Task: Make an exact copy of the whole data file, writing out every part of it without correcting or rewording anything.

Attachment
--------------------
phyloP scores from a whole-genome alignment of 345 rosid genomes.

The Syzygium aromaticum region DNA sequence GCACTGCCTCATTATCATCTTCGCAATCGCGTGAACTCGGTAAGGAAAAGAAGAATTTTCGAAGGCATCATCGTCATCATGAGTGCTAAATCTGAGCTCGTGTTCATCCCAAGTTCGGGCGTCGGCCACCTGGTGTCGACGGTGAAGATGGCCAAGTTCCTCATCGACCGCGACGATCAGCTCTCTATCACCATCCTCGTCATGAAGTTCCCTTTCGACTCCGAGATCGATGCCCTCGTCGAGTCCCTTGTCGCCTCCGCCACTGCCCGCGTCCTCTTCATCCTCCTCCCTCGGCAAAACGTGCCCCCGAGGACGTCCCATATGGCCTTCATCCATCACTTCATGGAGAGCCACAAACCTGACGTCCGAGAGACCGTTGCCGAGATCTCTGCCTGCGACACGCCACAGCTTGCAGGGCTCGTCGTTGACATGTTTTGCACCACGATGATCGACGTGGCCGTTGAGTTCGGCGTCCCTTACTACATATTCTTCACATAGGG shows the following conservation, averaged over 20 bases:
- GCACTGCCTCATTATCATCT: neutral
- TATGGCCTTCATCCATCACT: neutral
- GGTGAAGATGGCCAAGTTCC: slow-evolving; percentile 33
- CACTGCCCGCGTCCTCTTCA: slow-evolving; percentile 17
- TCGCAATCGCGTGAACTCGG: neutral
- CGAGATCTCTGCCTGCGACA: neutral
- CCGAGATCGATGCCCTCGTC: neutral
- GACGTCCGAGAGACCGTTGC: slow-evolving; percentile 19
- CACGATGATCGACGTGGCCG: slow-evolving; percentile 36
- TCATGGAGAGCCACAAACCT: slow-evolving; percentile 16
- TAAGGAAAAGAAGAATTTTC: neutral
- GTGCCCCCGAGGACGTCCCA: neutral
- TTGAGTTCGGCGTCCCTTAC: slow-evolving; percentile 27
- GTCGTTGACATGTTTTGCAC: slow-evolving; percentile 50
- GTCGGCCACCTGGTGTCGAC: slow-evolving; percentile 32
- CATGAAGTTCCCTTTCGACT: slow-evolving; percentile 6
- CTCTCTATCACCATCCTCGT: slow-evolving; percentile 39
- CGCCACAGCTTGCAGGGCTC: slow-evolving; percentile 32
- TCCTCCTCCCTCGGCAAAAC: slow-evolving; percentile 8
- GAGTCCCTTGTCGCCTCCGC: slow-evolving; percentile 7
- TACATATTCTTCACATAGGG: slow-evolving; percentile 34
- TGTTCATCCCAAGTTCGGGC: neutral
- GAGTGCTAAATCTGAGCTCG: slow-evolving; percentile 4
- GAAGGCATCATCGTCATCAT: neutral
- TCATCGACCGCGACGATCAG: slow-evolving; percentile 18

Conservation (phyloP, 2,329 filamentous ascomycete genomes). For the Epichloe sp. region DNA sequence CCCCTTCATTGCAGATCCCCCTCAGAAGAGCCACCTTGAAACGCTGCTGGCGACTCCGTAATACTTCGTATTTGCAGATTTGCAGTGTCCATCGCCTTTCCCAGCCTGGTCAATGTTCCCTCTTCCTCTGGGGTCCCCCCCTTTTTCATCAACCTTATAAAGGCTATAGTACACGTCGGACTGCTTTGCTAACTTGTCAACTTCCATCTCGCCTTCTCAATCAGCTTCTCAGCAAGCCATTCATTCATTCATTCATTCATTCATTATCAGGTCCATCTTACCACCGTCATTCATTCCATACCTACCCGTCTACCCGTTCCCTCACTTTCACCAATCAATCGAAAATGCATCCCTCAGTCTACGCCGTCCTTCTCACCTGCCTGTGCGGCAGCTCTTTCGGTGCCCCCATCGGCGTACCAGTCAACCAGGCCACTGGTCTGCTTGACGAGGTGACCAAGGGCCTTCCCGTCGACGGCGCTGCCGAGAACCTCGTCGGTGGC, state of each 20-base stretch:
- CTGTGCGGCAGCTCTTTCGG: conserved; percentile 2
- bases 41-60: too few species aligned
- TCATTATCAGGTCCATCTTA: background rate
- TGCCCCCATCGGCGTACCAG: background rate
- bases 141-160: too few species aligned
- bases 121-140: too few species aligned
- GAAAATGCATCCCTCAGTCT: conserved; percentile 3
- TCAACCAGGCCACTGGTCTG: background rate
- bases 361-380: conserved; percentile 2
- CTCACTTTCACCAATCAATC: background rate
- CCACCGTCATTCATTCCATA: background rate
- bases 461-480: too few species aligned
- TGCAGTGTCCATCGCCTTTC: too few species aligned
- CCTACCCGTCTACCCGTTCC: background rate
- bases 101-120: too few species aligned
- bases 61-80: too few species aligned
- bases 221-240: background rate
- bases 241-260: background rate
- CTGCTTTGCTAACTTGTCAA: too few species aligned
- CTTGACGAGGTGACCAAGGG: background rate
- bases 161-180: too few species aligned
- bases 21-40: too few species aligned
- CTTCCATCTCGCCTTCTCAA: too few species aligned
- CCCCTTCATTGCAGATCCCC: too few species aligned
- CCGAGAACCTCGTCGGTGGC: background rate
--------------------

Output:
phyloP scores from a whole-genome alignment of 345 rosid genomes.

The Syzygium aromaticum region DNA sequence GCACTGCCTCATTATCATCTTCGCAATCGCGTGAACTCGGTAAGGAAAAGAAGAATTTTCGAAGGCATCATCGTCATCATGAGTGCTAAATCTGAGCTCGTGTTCATCCCAAGTTCGGGCGTCGGCCACCTGGTGTCGACGGTGAAGATGGCCAAGTTCCTCATCGACCGCGACGATCAGCTCTCTATCACCATCCTCGTCATGAAGTTCCCTTTCGACTCCGAGATCGATGCCCTCGTCGAGTCCCTTGTCGCCTCCGCCACTGCCCGCGTCCTCTTCATCCTCCTCCCTCGGCAAAACGTGCCCCCGAGGACGTCCCATATGGCCTTCATCCATCACTTCATGGAGAGCCACAAACCTGACGTCCGAGAGACCGTTGCCGAGATCTCTGCCTGCGACACGCCACAGCTTGCAGGGCTCGTCGTTGACATGTTTTGCACCACGATGATCGACGTGGCCGTTGAGTTCGGCGTCCCTTACTACATATTCTTCACATAGGG shows the following conservation, averaged over 20 bases:
- GCACTGCCTCATTATCATCT: neutral
- TATGGCCTTCATCCATCACT: neutral
- GGTGAAGATGGCCAAGTTCC: slow-evolving; percentile 33
- CACTGCCCGCGTCCTCTTCA: slow-evolving; percentile 17
- TCGCAATCGCGTGAACTCGG: neutral
- CGAGATCTCTGCCTGCGACA: neutral
- CCGAGATCGATGCCCTCGTC: neutral
- GACGTCCGAGAGACCGTTGC: slow-evolving; percentile 19
- CACGATGATCGACGTGGCCG: slow-evolving; percentile 36
- TCATGGAGAGCCACAAACCT: slow-evolving; percentile 16
- TAAGGAAAAGAAGAATTTTC: neutral
- GTGCCCCCGAGGACGTCCCA: neutral
- TTGAGTTCGGCGTCCCTTAC: slow-evolving; percentile 27
- GTCGTTGACATGTTTTGCAC: slow-evolving; percentile 50
- GTCGGCCACCTGGTGTCGAC: slow-evolving; percentile 32
- CATGAAGTTCCCTTTCGACT: slow-evolving; percentile 6
- CTCTCTATCACCATCCTCGT: slow-evolving; percentile 39
- CGCCACAGCTTGCAGGGCTC: slow-evolving; percentile 32
- TCCTCCTCCCTCGGCAAAAC: slow-evolving; percentile 8
- GAGTCCCTTGTCGCCTCCGC: slow-evolving; percentile 7
- TACATATTCTTCACATAGGG: slow-evolving; percentile 34
- TGTTCATCCCAAGTTCGGGC: neutral
- GAGTGCTAAATCTGAGCTCG: slow-evolving; percentile 4
- GAAGGCATCATCGTCATCAT: neutral
- TCATCGACCGCGACGATCAG: slow-evolving; percentile 18

Conservation (phyloP, 2,329 filamentous ascomycete genomes). For the Epichloe sp. region DNA sequence CCCCTTCATTGCAGATCCCCCTCAGAAGAGCCACCTTGAAACGCTGCTGGCGACTCCGTAATACTTCGTATTTGCAGATTTGCAGTGTCCATCGCCTTTCCCAGCCTGGTCAATGTTCCCTCTTCCTCTGGGGTCCCCCCCTTTTTCATCAACCTTATAAAGGCTATAGTACACGTCGGACTGCTTTGCTAACTTGTCAACTTCCATCTCGCCTTCTCAATCAGCTTCTCAGCAAGCCATTCATTCATTCATTCATTCATTCATTATCAGGTCCATCTTACCACCGTCATTCATTCCATACCTACCCGTCTACCCGTTCCCTCACTTTCACCAATCAATCGAAAATGCATCCCTCAGTCTACGCCGTCCTTCTCACCTGCCTGTGCGGCAGCTCTTTCGGTGCCCCCATCGGCGTACCAGTCAACCAGGCCACTGGTCTGCTTGACGAGGTGACCAAGGGCCTTCCCGTCGACGGCGCTGCCGAGAACCTCGTCGGTGGC, state of each 20-base stretch:
- CTGTGCGGCAGCTCTTTCGG: conserved; percentile 2
- bases 41-60: too few species aligned
- TCATTATCAGGTCCATCTTA: background rate
- TGCCCCCATCGGCGTACCAG: background rate
- bases 141-160: too few species aligned
- bases 121-140: too few species aligned
- GAAAATGCATCCCTCAGTCT: conserved; percentile 3
- TCAACCAGGCCACTGGTCTG: background rate
- bases 361-380: conserved; percentile 2
- CTCACTTTCACCAATCAATC: background rate
- CCACCGTCATTCATTCCATA: background rate
- bases 461-480: too few species aligned
- TGCAGTGTCCATCGCCTTTC: too few species aligned
- CCTACCCGTCTACCCGTTCC: background rate
- bases 101-120: too few species aligned
- bases 61-80: too few species aligned
- bases 221-240: background rate
- bases 241-260: background rate
- CTGCTTTGCTAACTTGTCAA: too few species aligned
- CTTGACGAGGTGACCAAGGG: background rate
- bases 161-180: too few species aligned
- bases 21-40: too few species aligned
- CTTCCATCTCGCCTTCTCAA: too few species aligned
- CCCCTTCATTGCAGATCCCC: too few species aligned
- CCGAGAACCTCGTCGGTGGC: background rate